The next step was to pair them up with their neighbour/shoulder partner, and to see if they could combine their hexagons into one bigger mosaic.
Given that they had had to come up with their own initial hexagons, none of them had exactly the same things written on them.
Then, once I had done a quick visual check that they had done this (“Class, hold up your sheets… My role changed in that, rather than directing them to ‘the’ answer, I became a challenge agent.
I could see at a glance what they were trying to put together, and could simply ask them to justify their decisions. The simple act of moving pieces of paper around, but with a reason, became really involving.
Before talking about my week, I do want to just take a second to reply to this tweet that I received: I will be honest that I make no claims to being expert in using it… That will require time and repetition (and how often do we say that to our classes? As I interpret it, SOLO is a means of giving learners the tools by which they can ask their own questions, and drive their own learning.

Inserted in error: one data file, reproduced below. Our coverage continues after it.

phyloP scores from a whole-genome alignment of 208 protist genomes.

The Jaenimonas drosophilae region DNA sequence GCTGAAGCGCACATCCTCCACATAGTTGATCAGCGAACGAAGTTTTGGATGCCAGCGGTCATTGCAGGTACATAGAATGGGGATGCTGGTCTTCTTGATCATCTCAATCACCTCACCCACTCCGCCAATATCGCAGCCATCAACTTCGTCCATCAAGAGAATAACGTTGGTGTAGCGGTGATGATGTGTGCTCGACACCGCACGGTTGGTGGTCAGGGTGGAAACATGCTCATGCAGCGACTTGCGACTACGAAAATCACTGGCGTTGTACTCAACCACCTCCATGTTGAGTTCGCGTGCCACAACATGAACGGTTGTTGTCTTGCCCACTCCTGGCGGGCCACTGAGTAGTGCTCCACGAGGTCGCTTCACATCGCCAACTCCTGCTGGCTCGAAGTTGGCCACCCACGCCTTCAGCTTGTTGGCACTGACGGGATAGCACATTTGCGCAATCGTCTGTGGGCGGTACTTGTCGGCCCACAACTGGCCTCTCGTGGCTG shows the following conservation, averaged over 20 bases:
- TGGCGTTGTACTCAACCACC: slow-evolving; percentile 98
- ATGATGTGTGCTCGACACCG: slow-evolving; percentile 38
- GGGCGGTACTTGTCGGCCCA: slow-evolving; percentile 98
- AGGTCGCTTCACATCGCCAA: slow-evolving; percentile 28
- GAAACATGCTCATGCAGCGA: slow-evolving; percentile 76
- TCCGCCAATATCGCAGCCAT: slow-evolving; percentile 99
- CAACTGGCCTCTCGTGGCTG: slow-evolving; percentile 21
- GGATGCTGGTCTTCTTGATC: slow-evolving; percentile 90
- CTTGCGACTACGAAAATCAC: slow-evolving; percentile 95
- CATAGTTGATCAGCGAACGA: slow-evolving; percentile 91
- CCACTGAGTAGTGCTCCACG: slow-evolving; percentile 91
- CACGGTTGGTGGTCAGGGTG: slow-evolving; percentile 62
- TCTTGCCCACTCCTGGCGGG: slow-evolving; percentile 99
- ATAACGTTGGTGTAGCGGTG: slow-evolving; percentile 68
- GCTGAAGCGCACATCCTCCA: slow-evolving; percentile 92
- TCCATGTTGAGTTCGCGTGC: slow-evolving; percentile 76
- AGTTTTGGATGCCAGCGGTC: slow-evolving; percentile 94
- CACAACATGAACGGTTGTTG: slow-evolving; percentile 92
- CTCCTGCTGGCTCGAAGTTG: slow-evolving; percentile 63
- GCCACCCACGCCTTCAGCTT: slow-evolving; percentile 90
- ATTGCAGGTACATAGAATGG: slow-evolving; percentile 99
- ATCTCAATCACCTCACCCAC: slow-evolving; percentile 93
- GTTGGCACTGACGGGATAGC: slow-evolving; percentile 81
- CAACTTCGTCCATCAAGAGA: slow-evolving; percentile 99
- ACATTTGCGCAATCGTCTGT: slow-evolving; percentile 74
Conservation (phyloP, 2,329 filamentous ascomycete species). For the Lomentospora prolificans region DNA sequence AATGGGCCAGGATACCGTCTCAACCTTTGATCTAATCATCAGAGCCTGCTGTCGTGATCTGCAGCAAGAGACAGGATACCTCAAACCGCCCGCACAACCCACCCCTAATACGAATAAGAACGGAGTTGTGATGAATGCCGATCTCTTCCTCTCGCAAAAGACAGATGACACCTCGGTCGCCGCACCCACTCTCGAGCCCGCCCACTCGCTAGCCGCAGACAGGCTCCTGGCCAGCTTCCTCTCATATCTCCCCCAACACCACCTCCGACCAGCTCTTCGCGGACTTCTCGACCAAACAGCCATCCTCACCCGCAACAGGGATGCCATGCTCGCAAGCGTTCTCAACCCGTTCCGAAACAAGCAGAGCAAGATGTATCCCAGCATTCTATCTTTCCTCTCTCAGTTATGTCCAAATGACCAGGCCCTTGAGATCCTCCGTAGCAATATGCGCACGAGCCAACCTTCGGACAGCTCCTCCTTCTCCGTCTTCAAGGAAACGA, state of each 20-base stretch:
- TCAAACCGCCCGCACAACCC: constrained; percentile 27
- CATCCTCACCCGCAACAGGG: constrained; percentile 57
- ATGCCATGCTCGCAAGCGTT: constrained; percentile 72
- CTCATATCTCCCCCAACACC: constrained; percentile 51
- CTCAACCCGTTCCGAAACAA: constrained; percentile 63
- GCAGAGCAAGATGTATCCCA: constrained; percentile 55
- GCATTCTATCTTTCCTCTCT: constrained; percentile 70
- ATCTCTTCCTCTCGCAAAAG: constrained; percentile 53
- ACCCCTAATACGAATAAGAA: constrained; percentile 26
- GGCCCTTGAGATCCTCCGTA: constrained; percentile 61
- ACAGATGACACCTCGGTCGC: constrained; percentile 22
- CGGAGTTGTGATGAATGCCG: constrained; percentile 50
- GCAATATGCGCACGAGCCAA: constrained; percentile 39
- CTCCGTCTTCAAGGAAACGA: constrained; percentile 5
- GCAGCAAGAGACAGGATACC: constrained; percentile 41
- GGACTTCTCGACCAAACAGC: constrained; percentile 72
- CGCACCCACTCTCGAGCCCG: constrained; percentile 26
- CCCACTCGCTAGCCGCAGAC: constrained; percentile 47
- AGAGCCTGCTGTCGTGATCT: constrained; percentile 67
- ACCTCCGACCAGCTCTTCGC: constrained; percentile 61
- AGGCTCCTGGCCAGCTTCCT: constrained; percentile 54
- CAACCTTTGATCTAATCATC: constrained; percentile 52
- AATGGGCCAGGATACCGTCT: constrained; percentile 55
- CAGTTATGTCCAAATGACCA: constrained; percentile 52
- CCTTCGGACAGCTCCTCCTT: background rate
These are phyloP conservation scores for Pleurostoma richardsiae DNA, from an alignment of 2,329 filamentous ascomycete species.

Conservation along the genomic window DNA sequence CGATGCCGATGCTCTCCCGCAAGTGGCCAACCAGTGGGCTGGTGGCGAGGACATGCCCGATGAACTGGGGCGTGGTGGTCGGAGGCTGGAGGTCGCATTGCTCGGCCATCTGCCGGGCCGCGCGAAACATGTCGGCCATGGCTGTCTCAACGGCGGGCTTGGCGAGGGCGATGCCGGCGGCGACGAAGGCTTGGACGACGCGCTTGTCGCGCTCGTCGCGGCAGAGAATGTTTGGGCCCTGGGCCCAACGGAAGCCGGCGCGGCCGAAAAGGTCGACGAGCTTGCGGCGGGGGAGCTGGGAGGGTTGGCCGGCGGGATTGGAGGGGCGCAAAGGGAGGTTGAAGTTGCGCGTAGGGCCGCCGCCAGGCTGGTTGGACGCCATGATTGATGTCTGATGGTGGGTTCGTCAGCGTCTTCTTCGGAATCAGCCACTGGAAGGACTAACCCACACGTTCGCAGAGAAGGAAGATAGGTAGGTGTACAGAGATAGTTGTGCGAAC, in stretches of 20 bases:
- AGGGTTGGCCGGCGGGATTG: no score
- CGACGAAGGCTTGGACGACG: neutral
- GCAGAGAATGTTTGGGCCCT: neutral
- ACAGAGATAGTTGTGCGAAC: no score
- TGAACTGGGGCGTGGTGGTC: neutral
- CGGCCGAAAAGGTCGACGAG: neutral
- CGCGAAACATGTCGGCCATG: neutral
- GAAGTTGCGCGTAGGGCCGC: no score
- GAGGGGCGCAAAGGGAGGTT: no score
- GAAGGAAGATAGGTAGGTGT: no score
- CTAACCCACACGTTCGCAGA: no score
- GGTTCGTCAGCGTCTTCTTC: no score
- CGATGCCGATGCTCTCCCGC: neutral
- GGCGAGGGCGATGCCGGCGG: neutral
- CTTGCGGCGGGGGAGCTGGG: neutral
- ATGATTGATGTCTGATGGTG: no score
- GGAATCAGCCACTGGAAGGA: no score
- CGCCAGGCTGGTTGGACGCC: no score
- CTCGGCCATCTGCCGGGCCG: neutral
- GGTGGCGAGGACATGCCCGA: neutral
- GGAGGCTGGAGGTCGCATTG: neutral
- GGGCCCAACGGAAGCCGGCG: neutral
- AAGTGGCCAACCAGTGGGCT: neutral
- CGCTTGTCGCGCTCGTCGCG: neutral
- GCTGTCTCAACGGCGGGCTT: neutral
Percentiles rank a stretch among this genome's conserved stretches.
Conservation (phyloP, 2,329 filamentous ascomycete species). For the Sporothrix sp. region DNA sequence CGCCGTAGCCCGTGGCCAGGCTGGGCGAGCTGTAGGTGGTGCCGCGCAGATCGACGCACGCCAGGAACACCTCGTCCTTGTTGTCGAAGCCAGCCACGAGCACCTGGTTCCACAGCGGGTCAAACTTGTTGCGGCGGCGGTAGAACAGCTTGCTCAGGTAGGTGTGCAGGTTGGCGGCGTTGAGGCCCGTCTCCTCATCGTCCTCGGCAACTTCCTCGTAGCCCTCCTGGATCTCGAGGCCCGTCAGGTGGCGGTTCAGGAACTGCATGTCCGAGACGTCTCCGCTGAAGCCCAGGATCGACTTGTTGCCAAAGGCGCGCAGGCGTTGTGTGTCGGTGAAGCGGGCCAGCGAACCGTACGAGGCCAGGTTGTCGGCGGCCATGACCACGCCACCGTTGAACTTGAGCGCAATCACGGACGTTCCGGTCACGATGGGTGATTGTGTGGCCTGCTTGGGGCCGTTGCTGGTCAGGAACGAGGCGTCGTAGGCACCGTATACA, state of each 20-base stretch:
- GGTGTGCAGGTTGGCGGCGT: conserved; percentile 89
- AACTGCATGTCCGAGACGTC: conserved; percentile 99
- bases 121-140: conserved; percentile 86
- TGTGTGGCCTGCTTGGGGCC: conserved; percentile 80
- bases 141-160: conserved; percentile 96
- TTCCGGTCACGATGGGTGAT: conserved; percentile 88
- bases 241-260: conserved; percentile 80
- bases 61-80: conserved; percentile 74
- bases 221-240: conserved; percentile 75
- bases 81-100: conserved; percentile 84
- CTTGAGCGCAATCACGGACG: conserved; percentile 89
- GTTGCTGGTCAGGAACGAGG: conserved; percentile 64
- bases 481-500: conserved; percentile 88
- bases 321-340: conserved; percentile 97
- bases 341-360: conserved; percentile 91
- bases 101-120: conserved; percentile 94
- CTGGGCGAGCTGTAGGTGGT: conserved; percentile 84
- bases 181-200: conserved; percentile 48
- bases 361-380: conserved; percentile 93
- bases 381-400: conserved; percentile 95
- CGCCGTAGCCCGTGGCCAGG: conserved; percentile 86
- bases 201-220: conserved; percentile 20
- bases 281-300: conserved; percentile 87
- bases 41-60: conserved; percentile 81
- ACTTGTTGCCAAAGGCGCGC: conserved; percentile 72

If this sounds like the Holy Grail of education, then you already appreciate that the fundamentals of teaching learners how to actually learn is one of the most important skills they will need as they grow and develop.
As I mentioned in part one of these reflections, SOLO describes 5 stages in the development of understanding: .
These recognise the 5 stages of learning from knowing nothing through to being able to taking knowledge and hypothesising or creating in an abstract way based on what has been learned.
I have a really interesting mixed class with a number of pupils who do not have English as a first language, some who have problems staying focussed, and others who quite wrongly do not believe they are capable of performing well.
I always have another support teacher (Mrs Jackson) in the class, and because of this, while the majority of the class have been studying Cathy Mac Phail’s novel Tribes, some of the class have been looking at The Fantastic Flying Books of Morris Lessmore on my i Pad.